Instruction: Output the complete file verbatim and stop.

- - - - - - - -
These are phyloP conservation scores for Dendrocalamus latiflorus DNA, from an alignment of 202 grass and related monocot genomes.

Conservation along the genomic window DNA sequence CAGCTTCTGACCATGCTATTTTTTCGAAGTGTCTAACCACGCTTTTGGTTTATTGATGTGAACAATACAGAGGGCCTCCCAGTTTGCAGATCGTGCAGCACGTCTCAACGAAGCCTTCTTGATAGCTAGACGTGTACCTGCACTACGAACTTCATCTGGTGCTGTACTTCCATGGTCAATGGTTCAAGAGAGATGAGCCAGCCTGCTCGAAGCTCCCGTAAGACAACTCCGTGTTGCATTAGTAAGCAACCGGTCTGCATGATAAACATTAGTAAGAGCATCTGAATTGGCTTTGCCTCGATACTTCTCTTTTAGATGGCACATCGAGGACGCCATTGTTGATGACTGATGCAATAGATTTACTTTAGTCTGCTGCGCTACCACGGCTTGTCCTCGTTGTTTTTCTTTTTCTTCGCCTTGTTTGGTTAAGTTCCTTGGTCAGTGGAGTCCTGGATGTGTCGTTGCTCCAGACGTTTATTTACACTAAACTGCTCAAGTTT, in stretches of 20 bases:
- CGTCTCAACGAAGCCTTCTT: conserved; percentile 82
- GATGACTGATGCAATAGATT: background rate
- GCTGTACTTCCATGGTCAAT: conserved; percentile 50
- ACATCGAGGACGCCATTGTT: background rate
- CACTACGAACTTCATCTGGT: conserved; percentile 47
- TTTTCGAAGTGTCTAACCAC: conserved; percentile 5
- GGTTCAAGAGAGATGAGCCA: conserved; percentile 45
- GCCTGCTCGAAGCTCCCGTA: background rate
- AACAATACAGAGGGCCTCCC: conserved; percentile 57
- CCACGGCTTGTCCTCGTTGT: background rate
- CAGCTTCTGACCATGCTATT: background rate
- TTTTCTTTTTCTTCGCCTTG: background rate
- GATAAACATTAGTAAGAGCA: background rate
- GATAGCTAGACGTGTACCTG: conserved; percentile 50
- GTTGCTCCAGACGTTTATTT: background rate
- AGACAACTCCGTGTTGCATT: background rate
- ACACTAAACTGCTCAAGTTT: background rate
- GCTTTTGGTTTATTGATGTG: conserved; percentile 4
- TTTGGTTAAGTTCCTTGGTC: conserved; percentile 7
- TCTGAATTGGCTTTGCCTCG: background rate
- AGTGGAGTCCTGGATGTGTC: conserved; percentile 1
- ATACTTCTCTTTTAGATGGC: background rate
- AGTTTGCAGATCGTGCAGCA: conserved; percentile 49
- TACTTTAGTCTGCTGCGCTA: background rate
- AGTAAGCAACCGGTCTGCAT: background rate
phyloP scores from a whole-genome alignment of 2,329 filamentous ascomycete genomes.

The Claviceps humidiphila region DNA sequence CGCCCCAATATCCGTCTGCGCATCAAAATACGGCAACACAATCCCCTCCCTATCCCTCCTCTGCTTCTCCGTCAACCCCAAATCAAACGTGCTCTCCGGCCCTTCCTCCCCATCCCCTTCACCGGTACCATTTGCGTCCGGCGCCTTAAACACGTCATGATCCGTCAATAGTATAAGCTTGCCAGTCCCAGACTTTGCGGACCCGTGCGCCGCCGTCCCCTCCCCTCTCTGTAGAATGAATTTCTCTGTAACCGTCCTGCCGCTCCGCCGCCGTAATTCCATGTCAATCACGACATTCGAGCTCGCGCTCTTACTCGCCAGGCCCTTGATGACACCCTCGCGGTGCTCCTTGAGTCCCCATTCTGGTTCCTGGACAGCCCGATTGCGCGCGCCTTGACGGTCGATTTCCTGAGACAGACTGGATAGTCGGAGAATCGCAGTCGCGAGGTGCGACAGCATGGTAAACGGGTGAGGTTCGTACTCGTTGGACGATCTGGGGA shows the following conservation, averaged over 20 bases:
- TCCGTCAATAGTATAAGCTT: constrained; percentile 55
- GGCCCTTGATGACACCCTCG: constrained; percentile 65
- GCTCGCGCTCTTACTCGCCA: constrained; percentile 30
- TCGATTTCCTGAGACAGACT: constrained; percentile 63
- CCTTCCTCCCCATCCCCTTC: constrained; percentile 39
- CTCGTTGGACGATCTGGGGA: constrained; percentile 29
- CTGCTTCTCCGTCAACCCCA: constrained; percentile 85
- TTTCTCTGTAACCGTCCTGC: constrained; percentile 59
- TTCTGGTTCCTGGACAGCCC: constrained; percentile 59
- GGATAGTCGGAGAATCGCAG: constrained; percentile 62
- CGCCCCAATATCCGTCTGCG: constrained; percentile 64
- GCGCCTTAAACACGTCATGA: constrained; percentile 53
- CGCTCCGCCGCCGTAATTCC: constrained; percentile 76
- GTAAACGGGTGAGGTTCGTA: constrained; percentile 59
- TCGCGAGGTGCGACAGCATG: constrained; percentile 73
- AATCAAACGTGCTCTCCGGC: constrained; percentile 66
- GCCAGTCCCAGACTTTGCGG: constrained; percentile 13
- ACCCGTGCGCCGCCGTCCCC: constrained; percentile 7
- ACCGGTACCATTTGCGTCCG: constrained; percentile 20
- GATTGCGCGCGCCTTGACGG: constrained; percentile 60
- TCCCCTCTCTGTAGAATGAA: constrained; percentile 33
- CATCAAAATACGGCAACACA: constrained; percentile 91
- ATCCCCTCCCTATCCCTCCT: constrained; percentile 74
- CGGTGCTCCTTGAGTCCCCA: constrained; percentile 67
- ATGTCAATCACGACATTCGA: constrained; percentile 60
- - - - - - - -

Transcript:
These are phyloP conservation scores for Dendrocalamus latiflorus DNA, from an alignment of 202 grass and related monocot genomes.

Conservation along the genomic window DNA sequence CAGCTTCTGACCATGCTATTTTTTCGAAGTGTCTAACCACGCTTTTGGTTTATTGATGTGAACAATACAGAGGGCCTCCCAGTTTGCAGATCGTGCAGCACGTCTCAACGAAGCCTTCTTGATAGCTAGACGTGTACCTGCACTACGAACTTCATCTGGTGCTGTACTTCCATGGTCAATGGTTCAAGAGAGATGAGCCAGCCTGCTCGAAGCTCCCGTAAGACAACTCCGTGTTGCATTAGTAAGCAACCGGTCTGCATGATAAACATTAGTAAGAGCATCTGAATTGGCTTTGCCTCGATACTTCTCTTTTAGATGGCACATCGAGGACGCCATTGTTGATGACTGATGCAATAGATTTACTTTAGTCTGCTGCGCTACCACGGCTTGTCCTCGTTGTTTTTCTTTTTCTTCGCCTTGTTTGGTTAAGTTCCTTGGTCAGTGGAGTCCTGGATGTGTCGTTGCTCCAGACGTTTATTTACACTAAACTGCTCAAGTTT, in stretches of 20 bases:
- CGTCTCAACGAAGCCTTCTT: conserved; percentile 82
- GATGACTGATGCAATAGATT: background rate
- GCTGTACTTCCATGGTCAAT: conserved; percentile 50
- ACATCGAGGACGCCATTGTT: background rate
- CACTACGAACTTCATCTGGT: conserved; percentile 47
- TTTTCGAAGTGTCTAACCAC: conserved; percentile 5
- GGTTCAAGAGAGATGAGCCA: conserved; percentile 45
- GCCTGCTCGAAGCTCCCGTA: background rate
- AACAATACAGAGGGCCTCCC: conserved; percentile 57
- CCACGGCTTGTCCTCGTTGT: background rate
- CAGCTTCTGACCATGCTATT: background rate
- TTTTCTTTTTCTTCGCCTTG: background rate
- GATAAACATTAGTAAGAGCA: background rate
- GATAGCTAGACGTGTACCTG: conserved; percentile 50
- GTTGCTCCAGACGTTTATTT: background rate
- AGACAACTCCGTGTTGCATT: background rate
- ACACTAAACTGCTCAAGTTT: background rate
- GCTTTTGGTTTATTGATGTG: conserved; percentile 4
- TTTGGTTAAGTTCCTTGGTC: conserved; percentile 7
- TCTGAATTGGCTTTGCCTCG: background rate
- AGTGGAGTCCTGGATGTGTC: conserved; percentile 1
- ATACTTCTCTTTTAGATGGC: background rate
- AGTTTGCAGATCGTGCAGCA: conserved; percentile 49
- TACTTTAGTCTGCTGCGCTA: background rate
- AGTAAGCAACCGGTCTGCAT: background rate
phyloP scores from a whole-genome alignment of 2,329 filamentous ascomycete genomes.

The Claviceps humidiphila region DNA sequence CGCCCCAATATCCGTCTGCGCATCAAAATACGGCAACACAATCCCCTCCCTATCCCTCCTCTGCTTCTCCGTCAACCCCAAATCAAACGTGCTCTCCGGCCCTTCCTCCCCATCCCCTTCACCGGTACCATTTGCGTCCGGCGCCTTAAACACGTCATGATCCGTCAATAGTATAAGCTTGCCAGTCCCAGACTTTGCGGACCCGTGCGCCGCCGTCCCCTCCCCTCTCTGTAGAATGAATTTCTCTGTAACCGTCCTGCCGCTCCGCCGCCGTAATTCCATGTCAATCACGACATTCGAGCTCGCGCTCTTACTCGCCAGGCCCTTGATGACACCCTCGCGGTGCTCCTTGAGTCCCCATTCTGGTTCCTGGACAGCCCGATTGCGCGCGCCTTGACGGTCGATTTCCTGAGACAGACTGGATAGTCGGAGAATCGCAGTCGCGAGGTGCGACAGCATGGTAAACGGGTGAGGTTCGTACTCGTTGGACGATCTGGGGA shows the following conservation, averaged over 20 bases:
- TCCGTCAATAGTATAAGCTT: constrained; percentile 55
- GGCCCTTGATGACACCCTCG: constrained; percentile 65
- GCTCGCGCTCTTACTCGCCA: constrained; percentile 30
- TCGATTTCCTGAGACAGACT: constrained; percentile 63
- CCTTCCTCCCCATCCCCTTC: constrained; percentile 39
- CTCGTTGGACGATCTGGGGA: constrained; percentile 29
- CTGCTTCTCCGTCAACCCCA: constrained; percentile 85
- TTTCTCTGTAACCGTCCTGC: constrained; percentile 59
- TTCTGGTTCCTGGACAGCCC: constrained; percentile 59
- GGATAGTCGGAGAATCGCAG: constrained; percentile 62
- CGCCCCAATATCCGTCTGCG: constrained; percentile 64
- GCGCCTTAAACACGTCATGA: constrained; percentile 53
- CGCTCCGCCGCCGTAATTCC: constrained; percentile 76
- GTAAACGGGTGAGGTTCGTA: constrained; percentile 59
- TCGCGAGGTGCGACAGCATG: constrained; percentile 73
- AATCAAACGTGCTCTCCGGC: constrained; percentile 66
- GCCAGTCCCAGACTTTGCGG: constrained; percentile 13
- ACCCGTGCGCCGCCGTCCCC: constrained; percentile 7
- ACCGGTACCATTTGCGTCCG: constrained; percentile 20
- GATTGCGCGCGCCTTGACGG: constrained; percentile 60
- TCCCCTCTCTGTAGAATGAA: constrained; percentile 33
- CATCAAAATACGGCAACACA: constrained; percentile 91
- ATCCCCTCCCTATCCCTCCT: constrained; percentile 74
- CGGTGCTCCTTGAGTCCCCA: constrained; percentile 67
- ATGTCAATCACGACATTCGA: constrained; percentile 60